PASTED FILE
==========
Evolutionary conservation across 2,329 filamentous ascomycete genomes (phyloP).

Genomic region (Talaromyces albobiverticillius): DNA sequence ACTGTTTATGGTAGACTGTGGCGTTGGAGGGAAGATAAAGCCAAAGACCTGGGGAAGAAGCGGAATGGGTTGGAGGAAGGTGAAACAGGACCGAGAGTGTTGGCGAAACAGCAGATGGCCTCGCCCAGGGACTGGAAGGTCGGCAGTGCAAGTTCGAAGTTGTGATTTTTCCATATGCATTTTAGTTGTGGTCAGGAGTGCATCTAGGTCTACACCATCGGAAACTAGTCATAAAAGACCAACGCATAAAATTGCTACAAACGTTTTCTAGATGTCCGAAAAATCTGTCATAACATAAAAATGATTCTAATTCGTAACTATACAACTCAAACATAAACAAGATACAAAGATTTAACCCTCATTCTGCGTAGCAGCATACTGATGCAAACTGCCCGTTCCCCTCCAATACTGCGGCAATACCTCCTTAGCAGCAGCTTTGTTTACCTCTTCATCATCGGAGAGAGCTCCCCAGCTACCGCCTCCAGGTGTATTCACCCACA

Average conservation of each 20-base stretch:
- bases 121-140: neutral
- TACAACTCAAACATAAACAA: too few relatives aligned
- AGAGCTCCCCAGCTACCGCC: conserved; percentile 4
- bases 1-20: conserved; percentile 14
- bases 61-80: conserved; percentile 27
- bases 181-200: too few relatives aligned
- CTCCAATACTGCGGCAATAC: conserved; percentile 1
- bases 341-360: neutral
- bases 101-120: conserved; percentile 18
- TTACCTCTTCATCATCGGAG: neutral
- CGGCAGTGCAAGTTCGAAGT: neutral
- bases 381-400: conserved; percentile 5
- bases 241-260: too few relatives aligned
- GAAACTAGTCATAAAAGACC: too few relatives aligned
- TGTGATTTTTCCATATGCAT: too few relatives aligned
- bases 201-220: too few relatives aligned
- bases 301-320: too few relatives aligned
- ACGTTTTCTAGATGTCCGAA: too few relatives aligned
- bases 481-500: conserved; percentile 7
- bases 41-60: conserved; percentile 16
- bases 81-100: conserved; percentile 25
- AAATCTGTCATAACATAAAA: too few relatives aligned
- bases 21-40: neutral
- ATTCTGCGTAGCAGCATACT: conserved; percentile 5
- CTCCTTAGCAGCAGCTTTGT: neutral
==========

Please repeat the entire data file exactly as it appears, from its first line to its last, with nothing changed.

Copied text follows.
Evolutionary conservation across 2,329 filamentous ascomycete genomes (phyloP).

Genomic region (Talaromyces albobiverticillius): DNA sequence ACTGTTTATGGTAGACTGTGGCGTTGGAGGGAAGATAAAGCCAAAGACCTGGGGAAGAAGCGGAATGGGTTGGAGGAAGGTGAAACAGGACCGAGAGTGTTGGCGAAACAGCAGATGGCCTCGCCCAGGGACTGGAAGGTCGGCAGTGCAAGTTCGAAGTTGTGATTTTTCCATATGCATTTTAGTTGTGGTCAGGAGTGCATCTAGGTCTACACCATCGGAAACTAGTCATAAAAGACCAACGCATAAAATTGCTACAAACGTTTTCTAGATGTCCGAAAAATCTGTCATAACATAAAAATGATTCTAATTCGTAACTATACAACTCAAACATAAACAAGATACAAAGATTTAACCCTCATTCTGCGTAGCAGCATACTGATGCAAACTGCCCGTTCCCCTCCAATACTGCGGCAATACCTCCTTAGCAGCAGCTTTGTTTACCTCTTCATCATCGGAGAGAGCTCCCCAGCTACCGCCTCCAGGTGTATTCACCCACA

Average conservation of each 20-base stretch:
- bases 121-140: neutral
- TACAACTCAAACATAAACAA: too few relatives aligned
- AGAGCTCCCCAGCTACCGCC: conserved; percentile 4
- bases 1-20: conserved; percentile 14
- bases 61-80: conserved; percentile 27
- bases 181-200: too few relatives aligned
- CTCCAATACTGCGGCAATAC: conserved; percentile 1
- bases 341-360: neutral
- bases 101-120: conserved; percentile 18
- TTACCTCTTCATCATCGGAG: neutral
- CGGCAGTGCAAGTTCGAAGT: neutral
- bases 381-400: conserved; percentile 5
- bases 241-260: too few relatives aligned
- GAAACTAGTCATAAAAGACC: too few relatives aligned
- TGTGATTTTTCCATATGCAT: too few relatives aligned
- bases 201-220: too few relatives aligned
- bases 301-320: too few relatives aligned
- ACGTTTTCTAGATGTCCGAA: too few relatives aligned
- bases 481-500: conserved; percentile 7
- bases 41-60: conserved; percentile 16
- bases 81-100: conserved; percentile 25
- AAATCTGTCATAACATAAAA: too few relatives aligned
- bases 21-40: neutral
- ATTCTGCGTAGCAGCATACT: conserved; percentile 5
- CTCCTTAGCAGCAGCTTTGT: neutral